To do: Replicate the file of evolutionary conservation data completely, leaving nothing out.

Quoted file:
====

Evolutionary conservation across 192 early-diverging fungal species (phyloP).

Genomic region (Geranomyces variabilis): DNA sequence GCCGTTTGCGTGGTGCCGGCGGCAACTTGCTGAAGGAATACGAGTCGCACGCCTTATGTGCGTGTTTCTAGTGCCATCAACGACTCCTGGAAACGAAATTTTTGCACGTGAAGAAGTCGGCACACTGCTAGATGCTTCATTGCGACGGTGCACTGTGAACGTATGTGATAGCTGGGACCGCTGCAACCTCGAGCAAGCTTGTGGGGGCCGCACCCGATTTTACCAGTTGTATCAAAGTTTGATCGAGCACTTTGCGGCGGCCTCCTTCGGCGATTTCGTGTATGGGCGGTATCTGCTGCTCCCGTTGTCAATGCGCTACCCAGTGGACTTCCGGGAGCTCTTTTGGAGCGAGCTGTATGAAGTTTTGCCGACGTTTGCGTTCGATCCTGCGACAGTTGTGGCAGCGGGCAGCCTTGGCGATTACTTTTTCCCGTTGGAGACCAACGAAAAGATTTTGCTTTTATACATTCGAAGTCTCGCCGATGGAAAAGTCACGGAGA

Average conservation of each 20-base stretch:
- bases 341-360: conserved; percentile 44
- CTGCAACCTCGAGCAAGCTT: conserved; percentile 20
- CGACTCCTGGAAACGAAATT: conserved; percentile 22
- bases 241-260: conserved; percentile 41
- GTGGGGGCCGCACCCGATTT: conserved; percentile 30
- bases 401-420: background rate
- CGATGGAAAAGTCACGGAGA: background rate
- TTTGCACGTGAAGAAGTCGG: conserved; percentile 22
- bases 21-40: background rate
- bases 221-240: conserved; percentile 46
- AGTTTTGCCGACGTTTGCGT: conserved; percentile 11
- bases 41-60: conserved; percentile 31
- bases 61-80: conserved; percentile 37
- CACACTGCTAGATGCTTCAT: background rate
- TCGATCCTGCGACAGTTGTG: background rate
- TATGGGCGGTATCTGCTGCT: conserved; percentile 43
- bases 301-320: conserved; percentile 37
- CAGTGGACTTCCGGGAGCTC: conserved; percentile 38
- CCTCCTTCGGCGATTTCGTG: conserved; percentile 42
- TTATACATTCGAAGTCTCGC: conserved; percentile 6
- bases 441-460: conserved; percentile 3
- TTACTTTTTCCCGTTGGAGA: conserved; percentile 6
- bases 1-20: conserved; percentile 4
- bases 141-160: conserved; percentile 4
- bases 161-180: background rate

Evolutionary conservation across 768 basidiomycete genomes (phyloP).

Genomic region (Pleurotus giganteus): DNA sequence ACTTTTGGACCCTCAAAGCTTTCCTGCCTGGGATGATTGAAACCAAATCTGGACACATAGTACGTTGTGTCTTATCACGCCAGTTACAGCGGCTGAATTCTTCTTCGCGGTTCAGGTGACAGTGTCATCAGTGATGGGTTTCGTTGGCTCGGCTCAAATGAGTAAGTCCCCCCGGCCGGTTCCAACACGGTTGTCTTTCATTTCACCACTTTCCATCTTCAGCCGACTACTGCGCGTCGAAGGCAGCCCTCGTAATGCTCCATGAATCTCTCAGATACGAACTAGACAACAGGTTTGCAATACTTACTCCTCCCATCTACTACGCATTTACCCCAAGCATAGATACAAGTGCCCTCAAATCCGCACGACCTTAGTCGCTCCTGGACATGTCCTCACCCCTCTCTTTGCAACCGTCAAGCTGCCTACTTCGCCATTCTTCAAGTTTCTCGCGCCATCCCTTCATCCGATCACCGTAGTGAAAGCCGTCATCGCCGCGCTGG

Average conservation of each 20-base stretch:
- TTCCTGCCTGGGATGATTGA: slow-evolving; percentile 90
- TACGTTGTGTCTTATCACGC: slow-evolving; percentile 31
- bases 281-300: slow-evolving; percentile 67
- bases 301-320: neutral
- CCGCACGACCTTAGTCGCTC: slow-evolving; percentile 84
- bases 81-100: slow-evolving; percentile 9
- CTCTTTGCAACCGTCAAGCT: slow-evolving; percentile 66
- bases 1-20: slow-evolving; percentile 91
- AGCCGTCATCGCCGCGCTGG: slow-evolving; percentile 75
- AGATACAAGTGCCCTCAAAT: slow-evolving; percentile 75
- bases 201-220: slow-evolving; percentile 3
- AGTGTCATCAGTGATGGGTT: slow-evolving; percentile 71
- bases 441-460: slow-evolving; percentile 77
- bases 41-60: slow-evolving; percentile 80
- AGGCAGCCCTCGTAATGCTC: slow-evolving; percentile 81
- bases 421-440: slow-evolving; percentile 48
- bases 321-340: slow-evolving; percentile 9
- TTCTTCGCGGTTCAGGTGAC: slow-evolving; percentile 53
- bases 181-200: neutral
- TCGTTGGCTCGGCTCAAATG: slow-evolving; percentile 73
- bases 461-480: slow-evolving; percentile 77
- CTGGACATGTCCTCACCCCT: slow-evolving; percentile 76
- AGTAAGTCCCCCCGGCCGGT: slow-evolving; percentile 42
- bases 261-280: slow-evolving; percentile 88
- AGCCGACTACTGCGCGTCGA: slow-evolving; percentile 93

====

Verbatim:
Evolutionary conservation across 192 early-diverging fungal species (phyloP).

Genomic region (Geranomyces variabilis): DNA sequence GCCGTTTGCGTGGTGCCGGCGGCAACTTGCTGAAGGAATACGAGTCGCACGCCTTATGTGCGTGTTTCTAGTGCCATCAACGACTCCTGGAAACGAAATTTTTGCACGTGAAGAAGTCGGCACACTGCTAGATGCTTCATTGCGACGGTGCACTGTGAACGTATGTGATAGCTGGGACCGCTGCAACCTCGAGCAAGCTTGTGGGGGCCGCACCCGATTTTACCAGTTGTATCAAAGTTTGATCGAGCACTTTGCGGCGGCCTCCTTCGGCGATTTCGTGTATGGGCGGTATCTGCTGCTCCCGTTGTCAATGCGCTACCCAGTGGACTTCCGGGAGCTCTTTTGGAGCGAGCTGTATGAAGTTTTGCCGACGTTTGCGTTCGATCCTGCGACAGTTGTGGCAGCGGGCAGCCTTGGCGATTACTTTTTCCCGTTGGAGACCAACGAAAAGATTTTGCTTTTATACATTCGAAGTCTCGCCGATGGAAAAGTCACGGAGA

Average conservation of each 20-base stretch:
- bases 341-360: conserved; percentile 44
- CTGCAACCTCGAGCAAGCTT: conserved; percentile 20
- CGACTCCTGGAAACGAAATT: conserved; percentile 22
- bases 241-260: conserved; percentile 41
- GTGGGGGCCGCACCCGATTT: conserved; percentile 30
- bases 401-420: background rate
- CGATGGAAAAGTCACGGAGA: background rate
- TTTGCACGTGAAGAAGTCGG: conserved; percentile 22
- bases 21-40: background rate
- bases 221-240: conserved; percentile 46
- AGTTTTGCCGACGTTTGCGT: conserved; percentile 11
- bases 41-60: conserved; percentile 31
- bases 61-80: conserved; percentile 37
- CACACTGCTAGATGCTTCAT: background rate
- TCGATCCTGCGACAGTTGTG: background rate
- TATGGGCGGTATCTGCTGCT: conserved; percentile 43
- bases 301-320: conserved; percentile 37
- CAGTGGACTTCCGGGAGCTC: conserved; percentile 38
- CCTCCTTCGGCGATTTCGTG: conserved; percentile 42
- TTATACATTCGAAGTCTCGC: conserved; percentile 6
- bases 441-460: conserved; percentile 3
- TTACTTTTTCCCGTTGGAGA: conserved; percentile 6
- bases 1-20: conserved; percentile 4
- bases 141-160: conserved; percentile 4
- bases 161-180: background rate

Evolutionary conservation across 768 basidiomycete genomes (phyloP).

Genomic region (Pleurotus giganteus): DNA sequence ACTTTTGGACCCTCAAAGCTTTCCTGCCTGGGATGATTGAAACCAAATCTGGACACATAGTACGTTGTGTCTTATCACGCCAGTTACAGCGGCTGAATTCTTCTTCGCGGTTCAGGTGACAGTGTCATCAGTGATGGGTTTCGTTGGCTCGGCTCAAATGAGTAAGTCCCCCCGGCCGGTTCCAACACGGTTGTCTTTCATTTCACCACTTTCCATCTTCAGCCGACTACTGCGCGTCGAAGGCAGCCCTCGTAATGCTCCATGAATCTCTCAGATACGAACTAGACAACAGGTTTGCAATACTTACTCCTCCCATCTACTACGCATTTACCCCAAGCATAGATACAAGTGCCCTCAAATCCGCACGACCTTAGTCGCTCCTGGACATGTCCTCACCCCTCTCTTTGCAACCGTCAAGCTGCCTACTTCGCCATTCTTCAAGTTTCTCGCGCCATCCCTTCATCCGATCACCGTAGTGAAAGCCGTCATCGCCGCGCTGG

Average conservation of each 20-base stretch:
- TTCCTGCCTGGGATGATTGA: slow-evolving; percentile 90
- TACGTTGTGTCTTATCACGC: slow-evolving; percentile 31
- bases 281-300: slow-evolving; percentile 67
- bases 301-320: neutral
- CCGCACGACCTTAGTCGCTC: slow-evolving; percentile 84
- bases 81-100: slow-evolving; percentile 9
- CTCTTTGCAACCGTCAAGCT: slow-evolving; percentile 66
- bases 1-20: slow-evolving; percentile 91
- AGCCGTCATCGCCGCGCTGG: slow-evolving; percentile 75
- AGATACAAGTGCCCTCAAAT: slow-evolving; percentile 75
- bases 201-220: slow-evolving; percentile 3
- AGTGTCATCAGTGATGGGTT: slow-evolving; percentile 71
- bases 441-460: slow-evolving; percentile 77
- bases 41-60: slow-evolving; percentile 80
- AGGCAGCCCTCGTAATGCTC: slow-evolving; percentile 81
- bases 421-440: slow-evolving; percentile 48
- bases 321-340: slow-evolving; percentile 9
- TTCTTCGCGGTTCAGGTGAC: slow-evolving; percentile 53
- bases 181-200: neutral
- TCGTTGGCTCGGCTCAAATG: slow-evolving; percentile 73
- bases 461-480: slow-evolving; percentile 77
- CTGGACATGTCCTCACCCCT: slow-evolving; percentile 76
- AGTAAGTCCCCCCGGCCGGT: slow-evolving; percentile 42
- bases 261-280: slow-evolving; percentile 88
- AGCCGACTACTGCGCGTCGA: slow-evolving; percentile 93